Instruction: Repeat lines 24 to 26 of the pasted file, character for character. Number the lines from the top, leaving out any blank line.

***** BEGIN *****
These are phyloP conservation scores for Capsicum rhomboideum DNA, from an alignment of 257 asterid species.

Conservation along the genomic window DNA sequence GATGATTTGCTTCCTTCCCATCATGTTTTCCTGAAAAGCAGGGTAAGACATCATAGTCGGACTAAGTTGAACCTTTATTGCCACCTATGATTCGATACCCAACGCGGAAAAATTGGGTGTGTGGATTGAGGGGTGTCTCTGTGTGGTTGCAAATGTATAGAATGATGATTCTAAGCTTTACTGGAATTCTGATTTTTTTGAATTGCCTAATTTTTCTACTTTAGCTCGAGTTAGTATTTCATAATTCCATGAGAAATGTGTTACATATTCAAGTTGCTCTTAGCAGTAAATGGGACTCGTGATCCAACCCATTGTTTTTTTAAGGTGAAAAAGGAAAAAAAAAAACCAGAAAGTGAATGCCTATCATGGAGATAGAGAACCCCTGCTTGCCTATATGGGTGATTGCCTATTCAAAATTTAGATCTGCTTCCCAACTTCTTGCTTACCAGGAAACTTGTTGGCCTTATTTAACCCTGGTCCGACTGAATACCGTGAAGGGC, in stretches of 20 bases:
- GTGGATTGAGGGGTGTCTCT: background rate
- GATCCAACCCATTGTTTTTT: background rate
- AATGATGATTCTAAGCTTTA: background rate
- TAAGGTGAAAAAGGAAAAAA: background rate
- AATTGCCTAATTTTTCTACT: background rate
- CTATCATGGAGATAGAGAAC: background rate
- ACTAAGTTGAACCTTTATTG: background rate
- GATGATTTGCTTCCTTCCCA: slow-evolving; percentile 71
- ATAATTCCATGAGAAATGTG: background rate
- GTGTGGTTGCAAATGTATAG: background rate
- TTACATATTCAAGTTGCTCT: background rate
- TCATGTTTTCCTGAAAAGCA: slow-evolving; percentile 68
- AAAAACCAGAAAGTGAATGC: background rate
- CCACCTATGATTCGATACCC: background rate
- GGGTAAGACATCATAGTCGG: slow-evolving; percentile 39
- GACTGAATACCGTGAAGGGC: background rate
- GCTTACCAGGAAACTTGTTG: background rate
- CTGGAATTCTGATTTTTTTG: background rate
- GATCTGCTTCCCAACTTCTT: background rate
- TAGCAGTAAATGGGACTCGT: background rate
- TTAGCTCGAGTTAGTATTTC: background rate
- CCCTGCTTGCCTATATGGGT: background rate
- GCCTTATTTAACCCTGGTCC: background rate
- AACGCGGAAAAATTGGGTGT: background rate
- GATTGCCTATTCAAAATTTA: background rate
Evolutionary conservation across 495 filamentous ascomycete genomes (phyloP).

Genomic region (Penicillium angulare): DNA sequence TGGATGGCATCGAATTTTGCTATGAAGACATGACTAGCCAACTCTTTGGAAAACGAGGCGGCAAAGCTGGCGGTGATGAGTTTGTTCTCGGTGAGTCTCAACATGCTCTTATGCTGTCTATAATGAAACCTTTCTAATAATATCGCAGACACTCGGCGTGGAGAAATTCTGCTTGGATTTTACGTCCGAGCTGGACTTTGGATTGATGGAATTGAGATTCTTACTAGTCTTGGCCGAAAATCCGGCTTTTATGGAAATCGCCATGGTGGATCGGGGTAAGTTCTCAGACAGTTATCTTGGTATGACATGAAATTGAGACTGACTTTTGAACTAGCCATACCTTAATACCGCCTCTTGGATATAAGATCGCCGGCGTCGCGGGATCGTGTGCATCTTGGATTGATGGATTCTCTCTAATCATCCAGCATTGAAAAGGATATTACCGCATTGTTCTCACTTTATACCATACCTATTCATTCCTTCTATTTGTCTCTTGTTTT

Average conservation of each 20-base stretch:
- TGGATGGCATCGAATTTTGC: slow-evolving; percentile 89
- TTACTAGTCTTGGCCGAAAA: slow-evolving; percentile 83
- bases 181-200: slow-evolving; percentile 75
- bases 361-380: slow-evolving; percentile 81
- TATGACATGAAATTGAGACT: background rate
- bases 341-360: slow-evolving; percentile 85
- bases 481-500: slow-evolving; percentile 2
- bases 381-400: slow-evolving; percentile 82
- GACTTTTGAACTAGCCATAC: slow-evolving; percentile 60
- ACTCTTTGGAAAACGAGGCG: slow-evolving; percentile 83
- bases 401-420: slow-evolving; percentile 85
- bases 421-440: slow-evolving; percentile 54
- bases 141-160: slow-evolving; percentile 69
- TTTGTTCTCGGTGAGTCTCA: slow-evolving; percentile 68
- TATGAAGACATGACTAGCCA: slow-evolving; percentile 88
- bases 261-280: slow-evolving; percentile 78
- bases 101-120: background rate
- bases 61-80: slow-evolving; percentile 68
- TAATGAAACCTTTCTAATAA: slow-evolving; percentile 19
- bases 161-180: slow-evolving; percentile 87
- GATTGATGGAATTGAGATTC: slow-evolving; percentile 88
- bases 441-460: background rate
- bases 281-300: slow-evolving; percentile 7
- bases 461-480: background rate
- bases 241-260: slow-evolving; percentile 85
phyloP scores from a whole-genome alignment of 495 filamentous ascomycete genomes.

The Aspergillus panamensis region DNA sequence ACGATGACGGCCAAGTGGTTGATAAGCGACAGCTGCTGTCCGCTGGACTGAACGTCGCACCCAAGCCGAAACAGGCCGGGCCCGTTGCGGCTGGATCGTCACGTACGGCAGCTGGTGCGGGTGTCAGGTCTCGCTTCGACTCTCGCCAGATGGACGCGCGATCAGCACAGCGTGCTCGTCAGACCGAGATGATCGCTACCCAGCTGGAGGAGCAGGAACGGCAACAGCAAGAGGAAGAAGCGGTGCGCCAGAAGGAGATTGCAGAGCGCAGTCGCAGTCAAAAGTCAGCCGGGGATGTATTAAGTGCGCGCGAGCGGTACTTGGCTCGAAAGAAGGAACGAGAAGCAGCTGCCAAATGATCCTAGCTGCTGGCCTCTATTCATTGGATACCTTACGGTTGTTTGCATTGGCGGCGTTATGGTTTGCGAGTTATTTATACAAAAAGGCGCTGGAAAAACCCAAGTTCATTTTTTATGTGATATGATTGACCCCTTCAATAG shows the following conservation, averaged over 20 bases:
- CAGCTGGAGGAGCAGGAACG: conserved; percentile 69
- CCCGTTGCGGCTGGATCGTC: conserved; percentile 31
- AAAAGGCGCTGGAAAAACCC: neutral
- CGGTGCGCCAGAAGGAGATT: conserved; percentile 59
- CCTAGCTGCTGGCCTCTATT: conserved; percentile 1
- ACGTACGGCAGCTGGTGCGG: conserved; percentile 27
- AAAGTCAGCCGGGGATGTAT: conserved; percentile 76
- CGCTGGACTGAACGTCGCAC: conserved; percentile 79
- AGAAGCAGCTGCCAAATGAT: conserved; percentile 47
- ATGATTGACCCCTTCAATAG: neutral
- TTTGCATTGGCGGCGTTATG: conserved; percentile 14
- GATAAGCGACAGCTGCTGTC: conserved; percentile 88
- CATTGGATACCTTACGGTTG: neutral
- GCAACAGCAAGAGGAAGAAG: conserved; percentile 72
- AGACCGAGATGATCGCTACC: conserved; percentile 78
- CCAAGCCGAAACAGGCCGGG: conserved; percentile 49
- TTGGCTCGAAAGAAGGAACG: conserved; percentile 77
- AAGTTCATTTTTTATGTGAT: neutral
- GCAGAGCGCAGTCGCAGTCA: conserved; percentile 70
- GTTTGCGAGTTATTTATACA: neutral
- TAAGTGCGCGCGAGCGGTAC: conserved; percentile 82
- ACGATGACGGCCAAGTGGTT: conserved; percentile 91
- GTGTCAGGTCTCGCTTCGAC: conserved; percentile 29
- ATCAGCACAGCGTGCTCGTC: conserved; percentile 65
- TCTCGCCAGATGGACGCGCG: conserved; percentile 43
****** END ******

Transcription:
- CCCTGCTTGCCTATATGGGT: background rate
- GCCTTATTTAACCCTGGTCC: background rate
- AACGCGGAAAAATTGGGTGT: background rate